Godly Homemaking wisdom for a peaceful and joyous home life. . ..
"Faint not; the miles to heaven are but few and short." -Samuel Rutherford
Newest Book - "Mother's Hour"
~ Paperback, 128 pages ~
Cleaning Your Home
Thrift - Home Economy
Stories for the Homemaker
Stories and Ideas
"Old Fashioned Motherhood" by Mrs. White
Baby and Child Care Advice from a New England Housewife ~ ~Paperback, 62 pages~
"Living on His Income" by Mrs. White
~ Paperback, 64 pages ~
"Economy for the Christian Home" by Mrs. White
~ Paperback, 110 pages ~
The Prentiss Study
A Free Resource
"Mother's Book of Home Economics"
312 pages, paperback, by Mrs. White
"Early Morning Revival Challenge" by Mrs. White
* Best Seller * - 90 Day Bible Study [72 pages, paperback]
"For the Love of Christian Homemaking"
274 pages, paperback, by Mrs. White
"The Good Wife"
~ My Books ~
Teaching Home Economics
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"Dear Kitchen Saints"
Letters from an Iowa Housewife (Includes an Incredible Marriage Testimony as seen in "Above Rubies" Magazine!)
From "On The Banks of Plum Creek"
"After Laura and Mary had washed and wiped the dishes, swept the floor, made their bed, and dusted, they settled down with their books. But the house was so cozy and pretty that Laura kept looking up at it."
- Laura Ingalls Wilder
Human Frailty of the Godly Soul
"The life of Luther might suffice to give a thousand instances, and he was by no means of the weaker sort. His great spirit was often in the seventh heaven of exultation, and as frequently on the borders of despair. His very deathbed was not free from tempests, and he sobbed himself into his last sleep like a greatly wearied child."
"As for her, like most women, she had but one ambition. To be a good wife and a good mother, and to be beloved by her husband and children, was all she asked. [She was] a busy, affectionate, cheerful little housewife, whose voice would never be heard in the streets, but whose memory would always live in a few faithful hearts."
- Elizabeth Prentiss, 1800's.
A married woman who stays home. This is a lifelong vocation. It is an old-fashioned term, and something to be proud of. Not a "domestic engineer." Not a "home manager." An old fashioned housewife, who keeps the home, and abides there. - Mrs. White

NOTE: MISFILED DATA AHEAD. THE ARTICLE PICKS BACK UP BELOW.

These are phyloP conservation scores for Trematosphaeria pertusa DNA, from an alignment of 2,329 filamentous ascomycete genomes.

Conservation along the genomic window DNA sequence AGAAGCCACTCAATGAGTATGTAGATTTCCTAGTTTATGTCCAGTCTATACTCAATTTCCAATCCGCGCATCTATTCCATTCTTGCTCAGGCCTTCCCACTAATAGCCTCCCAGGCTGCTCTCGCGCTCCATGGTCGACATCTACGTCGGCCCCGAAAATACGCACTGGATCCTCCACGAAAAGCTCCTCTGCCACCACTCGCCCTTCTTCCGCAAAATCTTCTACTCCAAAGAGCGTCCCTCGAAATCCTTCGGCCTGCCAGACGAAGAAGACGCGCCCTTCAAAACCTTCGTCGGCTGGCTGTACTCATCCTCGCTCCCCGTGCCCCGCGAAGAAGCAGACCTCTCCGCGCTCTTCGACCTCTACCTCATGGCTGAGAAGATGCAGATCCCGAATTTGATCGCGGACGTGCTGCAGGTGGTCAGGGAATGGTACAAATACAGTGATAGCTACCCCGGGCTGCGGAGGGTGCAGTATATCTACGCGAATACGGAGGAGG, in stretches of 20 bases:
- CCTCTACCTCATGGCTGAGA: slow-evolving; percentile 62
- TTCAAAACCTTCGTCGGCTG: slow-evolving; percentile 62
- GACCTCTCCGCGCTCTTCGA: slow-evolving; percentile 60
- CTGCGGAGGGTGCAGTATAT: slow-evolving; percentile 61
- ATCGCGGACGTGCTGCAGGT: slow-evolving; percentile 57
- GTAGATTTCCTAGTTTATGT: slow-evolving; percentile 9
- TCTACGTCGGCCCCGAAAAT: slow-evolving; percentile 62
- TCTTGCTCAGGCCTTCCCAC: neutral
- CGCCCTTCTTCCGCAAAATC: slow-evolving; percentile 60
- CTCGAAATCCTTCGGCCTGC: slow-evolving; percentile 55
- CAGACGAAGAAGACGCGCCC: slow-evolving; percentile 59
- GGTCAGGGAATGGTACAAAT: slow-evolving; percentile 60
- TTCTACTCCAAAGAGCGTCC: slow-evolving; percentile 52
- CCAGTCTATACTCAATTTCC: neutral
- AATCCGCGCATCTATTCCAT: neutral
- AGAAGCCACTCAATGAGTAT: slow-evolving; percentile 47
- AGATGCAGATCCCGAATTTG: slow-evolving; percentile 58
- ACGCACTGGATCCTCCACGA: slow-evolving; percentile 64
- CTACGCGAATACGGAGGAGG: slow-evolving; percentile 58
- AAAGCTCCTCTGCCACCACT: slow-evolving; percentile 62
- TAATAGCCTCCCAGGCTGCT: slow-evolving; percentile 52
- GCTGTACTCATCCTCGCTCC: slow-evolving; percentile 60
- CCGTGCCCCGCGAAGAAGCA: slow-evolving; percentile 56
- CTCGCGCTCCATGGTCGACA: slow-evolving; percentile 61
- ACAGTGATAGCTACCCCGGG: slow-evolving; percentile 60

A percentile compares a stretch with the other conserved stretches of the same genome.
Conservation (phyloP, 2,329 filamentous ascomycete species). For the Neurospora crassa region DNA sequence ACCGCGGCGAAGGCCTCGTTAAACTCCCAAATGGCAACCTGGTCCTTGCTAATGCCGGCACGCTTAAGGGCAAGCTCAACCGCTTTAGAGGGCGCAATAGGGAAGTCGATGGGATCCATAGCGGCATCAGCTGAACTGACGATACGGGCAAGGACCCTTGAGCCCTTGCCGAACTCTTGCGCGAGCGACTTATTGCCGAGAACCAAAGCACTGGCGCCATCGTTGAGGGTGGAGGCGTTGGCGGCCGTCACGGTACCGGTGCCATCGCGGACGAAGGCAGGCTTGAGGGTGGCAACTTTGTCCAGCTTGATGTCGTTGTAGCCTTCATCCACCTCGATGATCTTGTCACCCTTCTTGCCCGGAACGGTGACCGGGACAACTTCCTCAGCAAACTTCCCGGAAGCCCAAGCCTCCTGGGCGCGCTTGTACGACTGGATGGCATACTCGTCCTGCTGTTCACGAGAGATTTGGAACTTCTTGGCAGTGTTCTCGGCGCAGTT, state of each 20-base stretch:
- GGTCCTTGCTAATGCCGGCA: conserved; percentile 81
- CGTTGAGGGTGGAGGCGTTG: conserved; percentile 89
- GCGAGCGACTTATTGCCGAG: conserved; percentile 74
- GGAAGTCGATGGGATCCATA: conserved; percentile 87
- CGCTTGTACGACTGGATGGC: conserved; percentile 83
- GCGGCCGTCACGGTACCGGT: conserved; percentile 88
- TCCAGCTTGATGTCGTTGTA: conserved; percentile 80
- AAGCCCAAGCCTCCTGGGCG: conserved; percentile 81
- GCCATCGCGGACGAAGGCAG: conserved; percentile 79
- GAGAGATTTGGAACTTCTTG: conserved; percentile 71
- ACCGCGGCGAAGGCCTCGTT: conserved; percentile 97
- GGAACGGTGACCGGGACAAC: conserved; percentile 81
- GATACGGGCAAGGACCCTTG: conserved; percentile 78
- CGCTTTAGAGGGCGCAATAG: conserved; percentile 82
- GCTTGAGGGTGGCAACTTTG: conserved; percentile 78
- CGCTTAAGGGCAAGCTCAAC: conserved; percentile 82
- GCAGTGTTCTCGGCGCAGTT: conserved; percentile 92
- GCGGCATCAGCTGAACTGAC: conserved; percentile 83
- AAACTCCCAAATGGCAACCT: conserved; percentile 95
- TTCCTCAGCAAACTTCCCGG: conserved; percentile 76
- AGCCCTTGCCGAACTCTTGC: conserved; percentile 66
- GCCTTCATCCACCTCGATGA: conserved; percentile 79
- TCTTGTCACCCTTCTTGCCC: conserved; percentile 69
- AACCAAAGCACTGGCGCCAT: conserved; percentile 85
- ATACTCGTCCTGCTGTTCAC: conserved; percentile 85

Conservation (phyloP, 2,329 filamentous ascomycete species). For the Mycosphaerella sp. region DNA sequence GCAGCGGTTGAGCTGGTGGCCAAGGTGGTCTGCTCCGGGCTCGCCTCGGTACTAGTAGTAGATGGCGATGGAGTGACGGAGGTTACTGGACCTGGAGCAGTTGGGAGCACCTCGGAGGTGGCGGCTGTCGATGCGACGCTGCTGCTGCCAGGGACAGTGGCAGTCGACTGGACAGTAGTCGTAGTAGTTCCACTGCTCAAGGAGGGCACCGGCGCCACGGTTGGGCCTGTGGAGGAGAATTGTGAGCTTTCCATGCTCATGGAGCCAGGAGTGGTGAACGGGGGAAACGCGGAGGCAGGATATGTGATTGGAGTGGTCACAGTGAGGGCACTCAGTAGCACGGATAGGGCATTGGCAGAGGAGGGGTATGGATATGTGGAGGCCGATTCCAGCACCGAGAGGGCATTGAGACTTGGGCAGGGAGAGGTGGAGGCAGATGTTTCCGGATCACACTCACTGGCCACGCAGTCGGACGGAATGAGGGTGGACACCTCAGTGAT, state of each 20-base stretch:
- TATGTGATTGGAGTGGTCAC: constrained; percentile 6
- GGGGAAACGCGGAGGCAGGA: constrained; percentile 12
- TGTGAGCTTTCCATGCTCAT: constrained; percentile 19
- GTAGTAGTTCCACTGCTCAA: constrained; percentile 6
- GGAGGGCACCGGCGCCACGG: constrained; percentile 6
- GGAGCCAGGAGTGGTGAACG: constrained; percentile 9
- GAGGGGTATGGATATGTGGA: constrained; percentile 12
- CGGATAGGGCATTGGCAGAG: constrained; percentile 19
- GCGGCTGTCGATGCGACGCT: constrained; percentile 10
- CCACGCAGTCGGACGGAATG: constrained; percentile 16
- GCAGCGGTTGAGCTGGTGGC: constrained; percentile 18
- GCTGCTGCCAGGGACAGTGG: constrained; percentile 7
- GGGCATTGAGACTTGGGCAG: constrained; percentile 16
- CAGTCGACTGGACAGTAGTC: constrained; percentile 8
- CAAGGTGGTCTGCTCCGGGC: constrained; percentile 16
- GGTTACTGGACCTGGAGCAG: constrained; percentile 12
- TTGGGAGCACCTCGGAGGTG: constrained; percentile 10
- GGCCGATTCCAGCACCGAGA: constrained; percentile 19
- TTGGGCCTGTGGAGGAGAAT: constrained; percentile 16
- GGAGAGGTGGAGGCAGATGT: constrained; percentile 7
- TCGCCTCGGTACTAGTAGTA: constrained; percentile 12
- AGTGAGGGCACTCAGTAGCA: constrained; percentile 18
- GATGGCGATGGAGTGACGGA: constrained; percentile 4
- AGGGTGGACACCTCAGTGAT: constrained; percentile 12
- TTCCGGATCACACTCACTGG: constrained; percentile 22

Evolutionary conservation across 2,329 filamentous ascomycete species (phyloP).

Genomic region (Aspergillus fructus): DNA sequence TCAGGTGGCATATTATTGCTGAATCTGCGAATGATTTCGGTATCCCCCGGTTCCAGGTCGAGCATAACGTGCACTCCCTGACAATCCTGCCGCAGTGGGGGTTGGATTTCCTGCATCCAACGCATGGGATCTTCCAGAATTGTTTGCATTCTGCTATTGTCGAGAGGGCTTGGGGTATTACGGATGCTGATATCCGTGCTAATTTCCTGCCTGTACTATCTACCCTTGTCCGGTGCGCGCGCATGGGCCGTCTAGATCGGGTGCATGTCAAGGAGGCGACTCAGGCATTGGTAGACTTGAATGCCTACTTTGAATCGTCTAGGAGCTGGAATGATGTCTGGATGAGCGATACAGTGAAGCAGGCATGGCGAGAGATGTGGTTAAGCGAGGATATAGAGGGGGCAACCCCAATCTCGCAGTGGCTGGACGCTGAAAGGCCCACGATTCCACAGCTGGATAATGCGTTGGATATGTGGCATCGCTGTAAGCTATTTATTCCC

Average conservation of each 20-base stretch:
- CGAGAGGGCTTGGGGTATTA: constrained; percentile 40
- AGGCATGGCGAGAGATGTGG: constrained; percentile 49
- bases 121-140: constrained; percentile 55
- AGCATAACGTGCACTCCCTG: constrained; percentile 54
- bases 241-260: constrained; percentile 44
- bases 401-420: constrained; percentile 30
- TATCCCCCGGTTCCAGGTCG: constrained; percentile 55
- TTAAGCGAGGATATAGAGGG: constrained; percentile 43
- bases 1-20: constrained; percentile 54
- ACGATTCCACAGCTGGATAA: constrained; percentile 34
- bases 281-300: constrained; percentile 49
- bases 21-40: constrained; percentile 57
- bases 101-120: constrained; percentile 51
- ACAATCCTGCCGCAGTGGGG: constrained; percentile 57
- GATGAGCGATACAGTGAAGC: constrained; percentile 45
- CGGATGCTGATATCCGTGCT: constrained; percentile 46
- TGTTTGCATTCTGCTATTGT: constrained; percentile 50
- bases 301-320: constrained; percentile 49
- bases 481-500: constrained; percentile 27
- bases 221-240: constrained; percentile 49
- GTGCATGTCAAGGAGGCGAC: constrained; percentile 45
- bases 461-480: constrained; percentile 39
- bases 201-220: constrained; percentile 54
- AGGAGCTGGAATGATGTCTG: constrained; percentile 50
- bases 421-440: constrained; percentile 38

In the rush of daily activities, sometimes we forget how calm and gentle home life can be. There are certain things we can do to help us remember. . .
- We can have special touches in our favorite rooms. This may be a living room, entryway, or dining room. Little touches of soothing artwork (like pretty flowers, landscapes, English gardens, or elegant families from the "Victorian" or "Romantic" eras.) Nice, quiet background music of classical or gospel would be lovely and soothing.
- What we wear, and how we look. There is something I call "Casual Elegance." This is whatever makes you feel dressed up, yet comfortable. For me, that is my blue cotton skirt (knee-length), a pretty top and a nice sweater. (All from either J.C. Penny or Macy's - purchased at their annual winter clearance sale, for very little money.) We can also have a classically, elegant hairstyle. This may be a loose updo, or whatever brings out an aura of old fashioned sweetness to the look.
- Setting a neat table for evening refreshments, and turning on a dim lamp will calm one's nerves, if one remembers to forget the outside world for a time. (This means not to talk about it, or worry about it, for a little while!)
- Being quiet. . . (smiles). . . We often talk too much, worry too much, think too much, and want to multitask every minute away! Being quiet and content takes effort, but it will bring peace and gentleness to the family.
Every day, we can take little steps of progress to cultivate a gentle society in the home. We must use our creativity and be the light of our homes. This may mean it is always our own ideas, and our own labor that makes this happen. But this is a beautiful, noble work. . . to bring gentleness to a home.
"I learned more about Christianity from my mother than from all the theologians in England." - John Wesley
If you are blessed by this blog, and would like to make a contribution, I would be most grateful.
"Stop being so sure that you are always right, and others wrong. Don't trust your own opinion, when you find it contrary to that of older men, and especially to that of your own parents. Age gives experience, and therefore deserves respect." - J. C. Ryle